Not only does ASC benefit programs close to Amy’s heart – those that help families in the Dallas area – but the organization also provides leadership and networking opportunities to the women who are involved by offering events hosted by local female general counsel. That intersects with another one of Amy’s passions: helping women lawyers realize their leadership and business development potential.
“I’m convinced that most women lawyers have a leader hidden in them, and I want to do everything I can to help bring that out,” she says. “And if I can do that while also raising money for organizations that help kids and families, all the better.”
Michelle May O’Neil, O’Neil Wysocki
I’ve known Michelle May O’Neil for over a decade, starting when she was a young family lawyer. She’s now a founding partner in O’Neil Wysocki, a prestigious family law boutique filled with go-getters and marketing-savvy lawyers. Michelle has always been an enthusiastic marketer – a prerequisite if you want to make it in the hyper-competitive family law world – but what most impresses me is how she’s melded a personal passion with her professional presence.
For several years, Michelle has been active with Team in Training, a fundraising arm of the Leukemia & Lymphoma Society. She runs in their events, holds periodic fundraisers in her home and makes her support of the organization an integral part of her work and personal life. On Valentine’s Day, she hosted a table at the LLS annual luncheon and fashion show. The table was filled with interesting, accomplished women, most of them well-known in the Dallas family law community.
Her support of LLS isn’t just an excuse to buy a luncheon table with girlfriends or stay in shape. It’s primarily because she believes in the group’s mission and wants to do anything she can to help find a cure for a disease that has profoundly affected her family: Her father was diagnosed with lymphoma in 2002.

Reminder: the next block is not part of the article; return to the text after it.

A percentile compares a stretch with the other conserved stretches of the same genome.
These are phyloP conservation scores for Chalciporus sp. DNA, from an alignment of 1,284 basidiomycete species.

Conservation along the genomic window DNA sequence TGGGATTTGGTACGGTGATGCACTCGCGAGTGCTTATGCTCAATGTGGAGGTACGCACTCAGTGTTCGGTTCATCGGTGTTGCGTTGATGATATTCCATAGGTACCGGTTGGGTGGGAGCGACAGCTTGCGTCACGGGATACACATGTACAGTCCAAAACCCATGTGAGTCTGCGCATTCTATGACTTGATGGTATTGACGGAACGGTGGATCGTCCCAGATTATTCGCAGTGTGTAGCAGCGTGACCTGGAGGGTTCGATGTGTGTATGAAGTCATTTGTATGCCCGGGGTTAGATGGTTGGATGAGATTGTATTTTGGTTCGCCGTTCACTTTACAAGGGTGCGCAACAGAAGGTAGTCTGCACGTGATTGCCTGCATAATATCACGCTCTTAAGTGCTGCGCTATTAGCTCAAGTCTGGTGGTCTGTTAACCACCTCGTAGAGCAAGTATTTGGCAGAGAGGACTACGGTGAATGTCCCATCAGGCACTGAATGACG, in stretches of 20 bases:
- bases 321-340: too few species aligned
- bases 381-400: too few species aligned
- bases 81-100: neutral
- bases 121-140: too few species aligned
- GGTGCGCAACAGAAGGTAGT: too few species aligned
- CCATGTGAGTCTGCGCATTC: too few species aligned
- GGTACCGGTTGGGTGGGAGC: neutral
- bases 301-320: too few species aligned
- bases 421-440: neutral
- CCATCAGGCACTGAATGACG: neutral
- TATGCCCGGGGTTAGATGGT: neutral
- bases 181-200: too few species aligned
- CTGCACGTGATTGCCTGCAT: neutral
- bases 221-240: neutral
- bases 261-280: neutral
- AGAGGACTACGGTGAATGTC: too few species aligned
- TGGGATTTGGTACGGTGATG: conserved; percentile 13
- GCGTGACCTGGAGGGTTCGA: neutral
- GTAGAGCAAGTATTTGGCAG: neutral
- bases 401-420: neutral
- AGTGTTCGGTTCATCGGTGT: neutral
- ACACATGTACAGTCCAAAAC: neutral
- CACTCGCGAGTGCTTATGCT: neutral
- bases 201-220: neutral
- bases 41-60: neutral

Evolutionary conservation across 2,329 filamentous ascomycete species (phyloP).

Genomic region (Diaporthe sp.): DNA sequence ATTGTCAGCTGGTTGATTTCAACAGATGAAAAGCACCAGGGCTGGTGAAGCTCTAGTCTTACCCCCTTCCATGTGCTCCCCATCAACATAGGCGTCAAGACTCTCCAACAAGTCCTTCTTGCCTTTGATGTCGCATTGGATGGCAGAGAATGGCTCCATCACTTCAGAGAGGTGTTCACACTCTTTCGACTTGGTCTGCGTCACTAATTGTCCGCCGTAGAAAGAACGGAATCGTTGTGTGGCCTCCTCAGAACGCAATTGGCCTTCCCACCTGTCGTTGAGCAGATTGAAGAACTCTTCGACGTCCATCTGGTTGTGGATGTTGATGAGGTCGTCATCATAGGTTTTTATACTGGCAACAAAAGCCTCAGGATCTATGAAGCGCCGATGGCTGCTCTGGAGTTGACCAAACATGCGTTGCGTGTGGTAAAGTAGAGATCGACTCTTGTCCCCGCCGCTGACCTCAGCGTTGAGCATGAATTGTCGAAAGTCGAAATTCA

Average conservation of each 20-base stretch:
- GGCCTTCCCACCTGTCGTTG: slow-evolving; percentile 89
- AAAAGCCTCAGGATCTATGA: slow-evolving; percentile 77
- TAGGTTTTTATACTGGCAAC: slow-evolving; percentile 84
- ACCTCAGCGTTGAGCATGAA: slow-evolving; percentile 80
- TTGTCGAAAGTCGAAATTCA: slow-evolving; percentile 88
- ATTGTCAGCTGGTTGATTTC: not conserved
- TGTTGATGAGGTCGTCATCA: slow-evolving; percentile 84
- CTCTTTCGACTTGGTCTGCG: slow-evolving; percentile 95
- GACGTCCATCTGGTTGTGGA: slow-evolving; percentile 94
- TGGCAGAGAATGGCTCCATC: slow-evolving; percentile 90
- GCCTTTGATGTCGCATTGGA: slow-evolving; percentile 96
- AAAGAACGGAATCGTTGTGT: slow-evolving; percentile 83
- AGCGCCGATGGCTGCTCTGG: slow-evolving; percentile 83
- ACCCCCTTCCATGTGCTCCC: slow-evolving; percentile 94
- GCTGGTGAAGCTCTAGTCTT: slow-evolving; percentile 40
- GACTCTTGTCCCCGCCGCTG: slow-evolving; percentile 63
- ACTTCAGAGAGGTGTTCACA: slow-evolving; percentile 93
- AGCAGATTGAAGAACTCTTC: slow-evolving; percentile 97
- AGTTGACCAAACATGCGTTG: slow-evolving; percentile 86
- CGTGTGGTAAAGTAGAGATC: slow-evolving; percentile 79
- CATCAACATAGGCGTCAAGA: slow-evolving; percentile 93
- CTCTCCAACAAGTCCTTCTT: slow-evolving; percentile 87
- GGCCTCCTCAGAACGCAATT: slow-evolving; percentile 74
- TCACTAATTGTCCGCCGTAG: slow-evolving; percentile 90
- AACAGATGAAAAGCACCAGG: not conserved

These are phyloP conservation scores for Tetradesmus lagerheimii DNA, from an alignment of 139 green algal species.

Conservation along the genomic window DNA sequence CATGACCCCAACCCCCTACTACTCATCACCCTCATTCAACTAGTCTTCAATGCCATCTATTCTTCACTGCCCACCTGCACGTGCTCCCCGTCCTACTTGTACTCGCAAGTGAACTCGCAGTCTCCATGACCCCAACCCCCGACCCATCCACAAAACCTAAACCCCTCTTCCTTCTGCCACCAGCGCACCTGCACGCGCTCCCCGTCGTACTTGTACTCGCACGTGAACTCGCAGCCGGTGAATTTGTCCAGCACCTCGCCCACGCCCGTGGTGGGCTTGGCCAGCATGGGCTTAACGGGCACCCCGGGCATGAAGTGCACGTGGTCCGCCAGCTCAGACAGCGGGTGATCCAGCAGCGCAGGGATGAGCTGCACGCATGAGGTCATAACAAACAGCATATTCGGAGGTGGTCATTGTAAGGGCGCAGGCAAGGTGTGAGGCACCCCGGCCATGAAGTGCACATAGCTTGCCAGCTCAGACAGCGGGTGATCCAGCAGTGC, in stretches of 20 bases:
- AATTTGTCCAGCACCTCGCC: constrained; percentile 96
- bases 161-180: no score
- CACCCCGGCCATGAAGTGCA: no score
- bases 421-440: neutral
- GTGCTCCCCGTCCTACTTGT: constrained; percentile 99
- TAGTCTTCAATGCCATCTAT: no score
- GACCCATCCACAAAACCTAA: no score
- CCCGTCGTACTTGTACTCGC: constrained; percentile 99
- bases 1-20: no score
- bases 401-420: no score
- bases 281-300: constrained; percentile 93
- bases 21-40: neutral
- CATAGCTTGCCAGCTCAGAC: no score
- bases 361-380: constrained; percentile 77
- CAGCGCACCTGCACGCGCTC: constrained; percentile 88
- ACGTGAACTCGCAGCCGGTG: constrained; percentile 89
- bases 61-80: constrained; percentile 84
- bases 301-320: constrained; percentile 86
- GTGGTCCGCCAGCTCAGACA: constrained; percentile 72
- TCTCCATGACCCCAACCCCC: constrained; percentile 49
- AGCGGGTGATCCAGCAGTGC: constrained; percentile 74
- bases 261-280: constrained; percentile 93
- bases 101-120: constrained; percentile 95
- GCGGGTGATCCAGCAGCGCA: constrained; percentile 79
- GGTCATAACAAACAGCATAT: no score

“Honestly, my prime motivator is helping find a cure for my father,” Michelle says. “And the ability to weave that fundraising into my professional life has just given me more opportunities to work toward that goal. If I can use my work network to raise awareness of a disease that doesn’t get all that much attention, I’m thrilled to do it.”
Blending Philanthropy and Business Development
Amy and Michelle are just two of the most obvious examples of lawyers who have found ways to welcome their metaphorical toddlers into their business development BBC interviews. There are many others out there, and they remind us that we can’t leave who we are and what we believe in at the curb when we put on our grown-up clothes.
And, as a bonus, being able to blend business development with philanthropy provides an incentive to do the marketing work some lawyers aren’t always comfortable handling.
Amy and Michelle teach us that if we can find ways to blend our personal passions with our professional capabilities, then we bring our humanity into our work lives and enrich them both.
Amy Boardman Hunt can be reached at firstname.lastname@example.org
Muse Communications helps lawyers, law firms and legal services companies tell their story and grow their business through content marketing and highly targeted media relations. For more information, contact us at email@example.com.